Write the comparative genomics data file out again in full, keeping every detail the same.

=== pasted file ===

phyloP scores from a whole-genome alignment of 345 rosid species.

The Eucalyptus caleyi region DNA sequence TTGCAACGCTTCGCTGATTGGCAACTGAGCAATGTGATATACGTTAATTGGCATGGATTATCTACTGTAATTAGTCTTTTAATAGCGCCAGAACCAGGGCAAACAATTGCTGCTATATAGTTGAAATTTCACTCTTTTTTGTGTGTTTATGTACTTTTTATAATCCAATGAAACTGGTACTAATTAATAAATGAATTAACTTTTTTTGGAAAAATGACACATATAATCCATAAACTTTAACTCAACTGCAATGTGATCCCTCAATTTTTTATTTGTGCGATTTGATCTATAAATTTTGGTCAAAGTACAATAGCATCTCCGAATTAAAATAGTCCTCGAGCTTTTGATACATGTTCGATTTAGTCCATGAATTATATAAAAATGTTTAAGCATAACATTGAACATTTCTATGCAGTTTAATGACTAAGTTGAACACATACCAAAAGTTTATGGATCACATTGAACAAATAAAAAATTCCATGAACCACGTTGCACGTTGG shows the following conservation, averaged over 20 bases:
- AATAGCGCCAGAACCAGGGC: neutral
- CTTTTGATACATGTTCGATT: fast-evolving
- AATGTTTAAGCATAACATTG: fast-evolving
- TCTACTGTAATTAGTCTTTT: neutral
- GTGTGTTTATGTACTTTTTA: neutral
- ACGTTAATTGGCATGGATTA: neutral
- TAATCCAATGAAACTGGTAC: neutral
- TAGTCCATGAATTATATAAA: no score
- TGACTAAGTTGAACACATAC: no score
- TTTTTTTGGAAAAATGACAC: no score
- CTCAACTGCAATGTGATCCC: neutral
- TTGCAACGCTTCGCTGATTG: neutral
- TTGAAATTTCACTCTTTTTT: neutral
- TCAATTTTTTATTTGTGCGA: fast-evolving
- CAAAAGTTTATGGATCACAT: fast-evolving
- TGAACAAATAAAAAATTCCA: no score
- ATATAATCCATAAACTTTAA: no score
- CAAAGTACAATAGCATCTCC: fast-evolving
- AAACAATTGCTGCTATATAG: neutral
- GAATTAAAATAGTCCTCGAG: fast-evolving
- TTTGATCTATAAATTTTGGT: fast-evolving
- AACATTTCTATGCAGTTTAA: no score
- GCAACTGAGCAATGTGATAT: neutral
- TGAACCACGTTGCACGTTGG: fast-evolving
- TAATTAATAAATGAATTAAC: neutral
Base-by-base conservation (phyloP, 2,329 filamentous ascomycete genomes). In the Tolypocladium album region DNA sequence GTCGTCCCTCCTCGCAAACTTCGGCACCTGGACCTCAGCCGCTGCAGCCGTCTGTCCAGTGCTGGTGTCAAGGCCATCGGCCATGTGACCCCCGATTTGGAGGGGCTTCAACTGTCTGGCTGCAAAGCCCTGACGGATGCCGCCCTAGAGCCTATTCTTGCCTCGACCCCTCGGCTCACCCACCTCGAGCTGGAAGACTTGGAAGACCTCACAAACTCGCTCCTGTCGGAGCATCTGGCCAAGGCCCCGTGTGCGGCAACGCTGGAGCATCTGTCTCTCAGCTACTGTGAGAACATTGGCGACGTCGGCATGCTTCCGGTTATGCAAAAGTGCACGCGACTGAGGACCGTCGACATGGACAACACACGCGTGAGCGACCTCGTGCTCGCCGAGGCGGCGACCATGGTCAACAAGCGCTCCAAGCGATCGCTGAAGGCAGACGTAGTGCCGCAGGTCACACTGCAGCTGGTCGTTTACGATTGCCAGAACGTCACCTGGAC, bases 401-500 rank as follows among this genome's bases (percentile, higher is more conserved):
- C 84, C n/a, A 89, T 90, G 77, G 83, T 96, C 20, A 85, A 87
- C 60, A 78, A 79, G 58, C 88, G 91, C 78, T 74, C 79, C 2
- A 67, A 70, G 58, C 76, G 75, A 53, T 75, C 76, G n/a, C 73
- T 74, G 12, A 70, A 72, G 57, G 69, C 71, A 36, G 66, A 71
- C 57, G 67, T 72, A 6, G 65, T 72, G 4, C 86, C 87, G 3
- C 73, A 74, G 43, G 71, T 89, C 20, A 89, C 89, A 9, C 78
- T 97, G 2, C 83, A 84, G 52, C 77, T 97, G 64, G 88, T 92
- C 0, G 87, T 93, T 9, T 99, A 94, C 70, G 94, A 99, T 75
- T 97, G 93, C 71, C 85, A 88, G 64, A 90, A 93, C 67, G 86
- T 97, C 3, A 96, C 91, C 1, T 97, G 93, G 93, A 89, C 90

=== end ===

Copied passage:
phyloP scores from a whole-genome alignment of 345 rosid species.

The Eucalyptus caleyi region DNA sequence TTGCAACGCTTCGCTGATTGGCAACTGAGCAATGTGATATACGTTAATTGGCATGGATTATCTACTGTAATTAGTCTTTTAATAGCGCCAGAACCAGGGCAAACAATTGCTGCTATATAGTTGAAATTTCACTCTTTTTTGTGTGTTTATGTACTTTTTATAATCCAATGAAACTGGTACTAATTAATAAATGAATTAACTTTTTTTGGAAAAATGACACATATAATCCATAAACTTTAACTCAACTGCAATGTGATCCCTCAATTTTTTATTTGTGCGATTTGATCTATAAATTTTGGTCAAAGTACAATAGCATCTCCGAATTAAAATAGTCCTCGAGCTTTTGATACATGTTCGATTTAGTCCATGAATTATATAAAAATGTTTAAGCATAACATTGAACATTTCTATGCAGTTTAATGACTAAGTTGAACACATACCAAAAGTTTATGGATCACATTGAACAAATAAAAAATTCCATGAACCACGTTGCACGTTGG shows the following conservation, averaged over 20 bases:
- AATAGCGCCAGAACCAGGGC: neutral
- CTTTTGATACATGTTCGATT: fast-evolving
- AATGTTTAAGCATAACATTG: fast-evolving
- TCTACTGTAATTAGTCTTTT: neutral
- GTGTGTTTATGTACTTTTTA: neutral
- ACGTTAATTGGCATGGATTA: neutral
- TAATCCAATGAAACTGGTAC: neutral
- TAGTCCATGAATTATATAAA: no score
- TGACTAAGTTGAACACATAC: no score
- TTTTTTTGGAAAAATGACAC: no score
- CTCAACTGCAATGTGATCCC: neutral
- TTGCAACGCTTCGCTGATTG: neutral
- TTGAAATTTCACTCTTTTTT: neutral
- TCAATTTTTTATTTGTGCGA: fast-evolving
- CAAAAGTTTATGGATCACAT: fast-evolving
- TGAACAAATAAAAAATTCCA: no score
- ATATAATCCATAAACTTTAA: no score
- CAAAGTACAATAGCATCTCC: fast-evolving
- AAACAATTGCTGCTATATAG: neutral
- GAATTAAAATAGTCCTCGAG: fast-evolving
- TTTGATCTATAAATTTTGGT: fast-evolving
- AACATTTCTATGCAGTTTAA: no score
- GCAACTGAGCAATGTGATAT: neutral
- TGAACCACGTTGCACGTTGG: fast-evolving
- TAATTAATAAATGAATTAAC: neutral
Base-by-base conservation (phyloP, 2,329 filamentous ascomycete genomes). In the Tolypocladium album region DNA sequence GTCGTCCCTCCTCGCAAACTTCGGCACCTGGACCTCAGCCGCTGCAGCCGTCTGTCCAGTGCTGGTGTCAAGGCCATCGGCCATGTGACCCCCGATTTGGAGGGGCTTCAACTGTCTGGCTGCAAAGCCCTGACGGATGCCGCCCTAGAGCCTATTCTTGCCTCGACCCCTCGGCTCACCCACCTCGAGCTGGAAGACTTGGAAGACCTCACAAACTCGCTCCTGTCGGAGCATCTGGCCAAGGCCCCGTGTGCGGCAACGCTGGAGCATCTGTCTCTCAGCTACTGTGAGAACATTGGCGACGTCGGCATGCTTCCGGTTATGCAAAAGTGCACGCGACTGAGGACCGTCGACATGGACAACACACGCGTGAGCGACCTCGTGCTCGCCGAGGCGGCGACCATGGTCAACAAGCGCTCCAAGCGATCGCTGAAGGCAGACGTAGTGCCGCAGGTCACACTGCAGCTGGTCGTTTACGATTGCCAGAACGTCACCTGGAC, bases 401-500 rank as follows among this genome's bases (percentile, higher is more conserved):
- C 84, C n/a, A 89, T 90, G 77, G 83, T 96, C 20, A 85, A 87
- C 60, A 78, A 79, G 58, C 88, G 91, C 78, T 74, C 79, C 2
- A 67, A 70, G 58, C 76, G 75, A 53, T 75, C 76, G n/a, C 73
- T 74, G 12, A 70, A 72, G 57, G 69, C 71, A 36, G 66, A 71
- C 57, G 67, T 72, A 6, G 65, T 72, G 4, C 86, C 87, G 3
- C 73, A 74, G 43, G 71, T 89, C 20, A 89, C 89, A 9, C 78
- T 97, G 2, C 83, A 84, G 52, C 77, T 97, G 64, G 88, T 92
- C 0, G 87, T 93, T 9, T 99, A 94, C 70, G 94, A 99, T 75
- T 97, G 93, C 71, C 85, A 88, G 64, A 90, A 93, C 67, G 86
- T 97, C 3, A 96, C 91, C 1, T 97, G 93, G 93, A 89, C 90